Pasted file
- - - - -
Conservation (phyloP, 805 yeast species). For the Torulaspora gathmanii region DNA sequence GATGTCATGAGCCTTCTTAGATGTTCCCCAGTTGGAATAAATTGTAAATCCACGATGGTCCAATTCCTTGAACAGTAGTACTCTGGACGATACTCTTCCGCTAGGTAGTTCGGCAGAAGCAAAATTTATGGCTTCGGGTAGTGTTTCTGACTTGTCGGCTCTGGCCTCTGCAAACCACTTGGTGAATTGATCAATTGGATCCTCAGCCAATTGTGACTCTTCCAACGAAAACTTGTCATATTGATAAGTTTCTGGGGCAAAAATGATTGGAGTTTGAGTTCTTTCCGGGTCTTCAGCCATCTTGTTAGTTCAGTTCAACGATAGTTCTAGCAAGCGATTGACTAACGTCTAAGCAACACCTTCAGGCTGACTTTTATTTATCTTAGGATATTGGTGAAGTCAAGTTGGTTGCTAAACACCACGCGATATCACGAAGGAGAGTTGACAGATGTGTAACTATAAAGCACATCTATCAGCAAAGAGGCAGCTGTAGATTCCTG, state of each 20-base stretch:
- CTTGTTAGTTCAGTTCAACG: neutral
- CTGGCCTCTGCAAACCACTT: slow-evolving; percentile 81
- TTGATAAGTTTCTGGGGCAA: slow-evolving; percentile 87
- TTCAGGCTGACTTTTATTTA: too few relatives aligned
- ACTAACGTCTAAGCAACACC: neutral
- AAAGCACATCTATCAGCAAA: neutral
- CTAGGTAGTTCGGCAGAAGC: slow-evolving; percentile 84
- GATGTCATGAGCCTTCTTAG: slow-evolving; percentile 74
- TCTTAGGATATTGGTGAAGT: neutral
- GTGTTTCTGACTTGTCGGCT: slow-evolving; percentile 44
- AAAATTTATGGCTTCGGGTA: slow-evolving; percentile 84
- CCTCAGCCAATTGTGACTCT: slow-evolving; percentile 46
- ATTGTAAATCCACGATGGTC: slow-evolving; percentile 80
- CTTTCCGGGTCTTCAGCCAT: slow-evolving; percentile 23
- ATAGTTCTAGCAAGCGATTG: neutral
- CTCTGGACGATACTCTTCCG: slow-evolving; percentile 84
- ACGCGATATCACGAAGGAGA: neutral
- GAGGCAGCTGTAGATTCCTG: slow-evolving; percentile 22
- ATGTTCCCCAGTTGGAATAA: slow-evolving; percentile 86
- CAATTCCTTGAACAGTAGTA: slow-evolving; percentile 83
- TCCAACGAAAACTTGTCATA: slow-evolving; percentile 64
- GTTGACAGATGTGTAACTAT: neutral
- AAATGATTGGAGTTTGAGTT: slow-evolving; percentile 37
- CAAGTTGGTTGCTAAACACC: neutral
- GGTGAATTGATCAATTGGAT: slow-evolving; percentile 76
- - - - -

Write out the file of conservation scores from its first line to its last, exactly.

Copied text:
Conservation (phyloP, 805 yeast species). For the Torulaspora gathmanii region DNA sequence GATGTCATGAGCCTTCTTAGATGTTCCCCAGTTGGAATAAATTGTAAATCCACGATGGTCCAATTCCTTGAACAGTAGTACTCTGGACGATACTCTTCCGCTAGGTAGTTCGGCAGAAGCAAAATTTATGGCTTCGGGTAGTGTTTCTGACTTGTCGGCTCTGGCCTCTGCAAACCACTTGGTGAATTGATCAATTGGATCCTCAGCCAATTGTGACTCTTCCAACGAAAACTTGTCATATTGATAAGTTTCTGGGGCAAAAATGATTGGAGTTTGAGTTCTTTCCGGGTCTTCAGCCATCTTGTTAGTTCAGTTCAACGATAGTTCTAGCAAGCGATTGACTAACGTCTAAGCAACACCTTCAGGCTGACTTTTATTTATCTTAGGATATTGGTGAAGTCAAGTTGGTTGCTAAACACCACGCGATATCACGAAGGAGAGTTGACAGATGTGTAACTATAAAGCACATCTATCAGCAAAGAGGCAGCTGTAGATTCCTG, state of each 20-base stretch:
- CTTGTTAGTTCAGTTCAACG: neutral
- CTGGCCTCTGCAAACCACTT: slow-evolving; percentile 81
- TTGATAAGTTTCTGGGGCAA: slow-evolving; percentile 87
- TTCAGGCTGACTTTTATTTA: too few relatives aligned
- ACTAACGTCTAAGCAACACC: neutral
- AAAGCACATCTATCAGCAAA: neutral
- CTAGGTAGTTCGGCAGAAGC: slow-evolving; percentile 84
- GATGTCATGAGCCTTCTTAG: slow-evolving; percentile 74
- TCTTAGGATATTGGTGAAGT: neutral
- GTGTTTCTGACTTGTCGGCT: slow-evolving; percentile 44
- AAAATTTATGGCTTCGGGTA: slow-evolving; percentile 84
- CCTCAGCCAATTGTGACTCT: slow-evolving; percentile 46
- ATTGTAAATCCACGATGGTC: slow-evolving; percentile 80
- CTTTCCGGGTCTTCAGCCAT: slow-evolving; percentile 23
- ATAGTTCTAGCAAGCGATTG: neutral
- CTCTGGACGATACTCTTCCG: slow-evolving; percentile 84
- ACGCGATATCACGAAGGAGA: neutral
- GAGGCAGCTGTAGATTCCTG: slow-evolving; percentile 22
- ATGTTCCCCAGTTGGAATAA: slow-evolving; percentile 86
- CAATTCCTTGAACAGTAGTA: slow-evolving; percentile 83
- TCCAACGAAAACTTGTCATA: slow-evolving; percentile 64
- GTTGACAGATGTGTAACTAT: neutral
- AAATGATTGGAGTTTGAGTT: slow-evolving; percentile 37
- CAAGTTGGTTGCTAAACACC: neutral
- GGTGAATTGATCAATTGGAT: slow-evolving; percentile 76